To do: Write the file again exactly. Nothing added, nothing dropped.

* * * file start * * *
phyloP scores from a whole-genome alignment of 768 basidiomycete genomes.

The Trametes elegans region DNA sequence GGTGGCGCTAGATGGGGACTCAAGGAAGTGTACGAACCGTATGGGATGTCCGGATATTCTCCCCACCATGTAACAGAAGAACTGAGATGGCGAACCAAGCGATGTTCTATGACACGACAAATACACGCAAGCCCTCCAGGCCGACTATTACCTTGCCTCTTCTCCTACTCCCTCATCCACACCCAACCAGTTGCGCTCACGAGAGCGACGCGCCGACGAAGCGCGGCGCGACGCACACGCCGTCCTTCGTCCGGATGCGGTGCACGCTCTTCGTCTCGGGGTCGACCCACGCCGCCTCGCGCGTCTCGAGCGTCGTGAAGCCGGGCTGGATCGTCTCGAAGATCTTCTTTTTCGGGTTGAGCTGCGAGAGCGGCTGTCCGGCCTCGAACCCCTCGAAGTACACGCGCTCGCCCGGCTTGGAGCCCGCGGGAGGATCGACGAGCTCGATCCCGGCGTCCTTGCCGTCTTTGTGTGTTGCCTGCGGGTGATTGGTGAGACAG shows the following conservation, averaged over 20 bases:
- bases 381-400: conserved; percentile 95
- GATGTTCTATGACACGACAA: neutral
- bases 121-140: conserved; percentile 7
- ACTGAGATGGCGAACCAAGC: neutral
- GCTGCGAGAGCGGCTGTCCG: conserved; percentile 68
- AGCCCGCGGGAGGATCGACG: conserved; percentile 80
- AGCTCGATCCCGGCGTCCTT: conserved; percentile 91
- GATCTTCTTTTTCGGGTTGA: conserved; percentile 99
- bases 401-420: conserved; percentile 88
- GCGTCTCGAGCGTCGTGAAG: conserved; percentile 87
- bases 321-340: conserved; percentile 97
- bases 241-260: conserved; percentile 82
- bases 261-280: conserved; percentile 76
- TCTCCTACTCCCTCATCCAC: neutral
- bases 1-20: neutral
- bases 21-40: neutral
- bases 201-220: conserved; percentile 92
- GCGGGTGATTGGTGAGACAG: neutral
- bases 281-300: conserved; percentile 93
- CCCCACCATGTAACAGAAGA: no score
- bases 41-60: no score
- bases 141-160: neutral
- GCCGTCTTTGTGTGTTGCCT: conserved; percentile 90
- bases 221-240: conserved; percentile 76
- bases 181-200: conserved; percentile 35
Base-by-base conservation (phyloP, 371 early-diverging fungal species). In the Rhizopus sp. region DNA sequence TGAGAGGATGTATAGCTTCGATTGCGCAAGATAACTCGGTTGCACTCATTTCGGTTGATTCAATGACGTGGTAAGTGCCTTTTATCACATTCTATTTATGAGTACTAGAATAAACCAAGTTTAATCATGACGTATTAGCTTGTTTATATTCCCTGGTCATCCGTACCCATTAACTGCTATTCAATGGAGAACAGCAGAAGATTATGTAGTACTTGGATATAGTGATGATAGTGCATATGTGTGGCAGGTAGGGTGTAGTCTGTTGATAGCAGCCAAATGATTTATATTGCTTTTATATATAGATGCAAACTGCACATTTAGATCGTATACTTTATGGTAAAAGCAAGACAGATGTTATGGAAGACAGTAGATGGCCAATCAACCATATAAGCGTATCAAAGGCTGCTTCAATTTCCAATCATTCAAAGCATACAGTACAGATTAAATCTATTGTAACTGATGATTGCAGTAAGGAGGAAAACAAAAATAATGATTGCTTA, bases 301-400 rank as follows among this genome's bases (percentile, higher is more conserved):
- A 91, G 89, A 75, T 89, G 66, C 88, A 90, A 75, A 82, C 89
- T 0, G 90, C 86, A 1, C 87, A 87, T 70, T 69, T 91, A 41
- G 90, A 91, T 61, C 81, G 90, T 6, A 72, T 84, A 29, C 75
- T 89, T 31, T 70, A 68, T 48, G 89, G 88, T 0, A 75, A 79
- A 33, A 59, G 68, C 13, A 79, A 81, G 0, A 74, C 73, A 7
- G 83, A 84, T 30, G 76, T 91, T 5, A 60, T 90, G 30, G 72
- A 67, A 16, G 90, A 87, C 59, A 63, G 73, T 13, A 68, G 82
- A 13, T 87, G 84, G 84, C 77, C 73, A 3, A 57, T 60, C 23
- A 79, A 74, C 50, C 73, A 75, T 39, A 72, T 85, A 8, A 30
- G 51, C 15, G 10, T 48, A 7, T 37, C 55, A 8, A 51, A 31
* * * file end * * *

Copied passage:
phyloP scores from a whole-genome alignment of 768 basidiomycete genomes.

The Trametes elegans region DNA sequence GGTGGCGCTAGATGGGGACTCAAGGAAGTGTACGAACCGTATGGGATGTCCGGATATTCTCCCCACCATGTAACAGAAGAACTGAGATGGCGAACCAAGCGATGTTCTATGACACGACAAATACACGCAAGCCCTCCAGGCCGACTATTACCTTGCCTCTTCTCCTACTCCCTCATCCACACCCAACCAGTTGCGCTCACGAGAGCGACGCGCCGACGAAGCGCGGCGCGACGCACACGCCGTCCTTCGTCCGGATGCGGTGCACGCTCTTCGTCTCGGGGTCGACCCACGCCGCCTCGCGCGTCTCGAGCGTCGTGAAGCCGGGCTGGATCGTCTCGAAGATCTTCTTTTTCGGGTTGAGCTGCGAGAGCGGCTGTCCGGCCTCGAACCCCTCGAAGTACACGCGCTCGCCCGGCTTGGAGCCCGCGGGAGGATCGACGAGCTCGATCCCGGCGTCCTTGCCGTCTTTGTGTGTTGCCTGCGGGTGATTGGTGAGACAG shows the following conservation, averaged over 20 bases:
- bases 381-400: conserved; percentile 95
- GATGTTCTATGACACGACAA: neutral
- bases 121-140: conserved; percentile 7
- ACTGAGATGGCGAACCAAGC: neutral
- GCTGCGAGAGCGGCTGTCCG: conserved; percentile 68
- AGCCCGCGGGAGGATCGACG: conserved; percentile 80
- AGCTCGATCCCGGCGTCCTT: conserved; percentile 91
- GATCTTCTTTTTCGGGTTGA: conserved; percentile 99
- bases 401-420: conserved; percentile 88
- GCGTCTCGAGCGTCGTGAAG: conserved; percentile 87
- bases 321-340: conserved; percentile 97
- bases 241-260: conserved; percentile 82
- bases 261-280: conserved; percentile 76
- TCTCCTACTCCCTCATCCAC: neutral
- bases 1-20: neutral
- bases 21-40: neutral
- bases 201-220: conserved; percentile 92
- GCGGGTGATTGGTGAGACAG: neutral
- bases 281-300: conserved; percentile 93
- CCCCACCATGTAACAGAAGA: no score
- bases 41-60: no score
- bases 141-160: neutral
- GCCGTCTTTGTGTGTTGCCT: conserved; percentile 90
- bases 221-240: conserved; percentile 76
- bases 181-200: conserved; percentile 35
Base-by-base conservation (phyloP, 371 early-diverging fungal species). In the Rhizopus sp. region DNA sequence TGAGAGGATGTATAGCTTCGATTGCGCAAGATAACTCGGTTGCACTCATTTCGGTTGATTCAATGACGTGGTAAGTGCCTTTTATCACATTCTATTTATGAGTACTAGAATAAACCAAGTTTAATCATGACGTATTAGCTTGTTTATATTCCCTGGTCATCCGTACCCATTAACTGCTATTCAATGGAGAACAGCAGAAGATTATGTAGTACTTGGATATAGTGATGATAGTGCATATGTGTGGCAGGTAGGGTGTAGTCTGTTGATAGCAGCCAAATGATTTATATTGCTTTTATATATAGATGCAAACTGCACATTTAGATCGTATACTTTATGGTAAAAGCAAGACAGATGTTATGGAAGACAGTAGATGGCCAATCAACCATATAAGCGTATCAAAGGCTGCTTCAATTTCCAATCATTCAAAGCATACAGTACAGATTAAATCTATTGTAACTGATGATTGCAGTAAGGAGGAAAACAAAAATAATGATTGCTTA, bases 301-400 rank as follows among this genome's bases (percentile, higher is more conserved):
- A 91, G 89, A 75, T 89, G 66, C 88, A 90, A 75, A 82, C 89
- T 0, G 90, C 86, A 1, C 87, A 87, T 70, T 69, T 91, A 41
- G 90, A 91, T 61, C 81, G 90, T 6, A 72, T 84, A 29, C 75
- T 89, T 31, T 70, A 68, T 48, G 89, G 88, T 0, A 75, A 79
- A 33, A 59, G 68, C 13, A 79, A 81, G 0, A 74, C 73, A 7
- G 83, A 84, T 30, G 76, T 91, T 5, A 60, T 90, G 30, G 72
- A 67, A 16, G 90, A 87, C 59, A 63, G 73, T 13, A 68, G 82
- A 13, T 87, G 84, G 84, C 77, C 73, A 3, A 57, T 60, C 23
- A 79, A 74, C 50, C 73, A 75, T 39, A 72, T 85, A 8, A 30
- G 51, C 15, G 10, T 48, A 7, T 37, C 55, A 8, A 51, A 31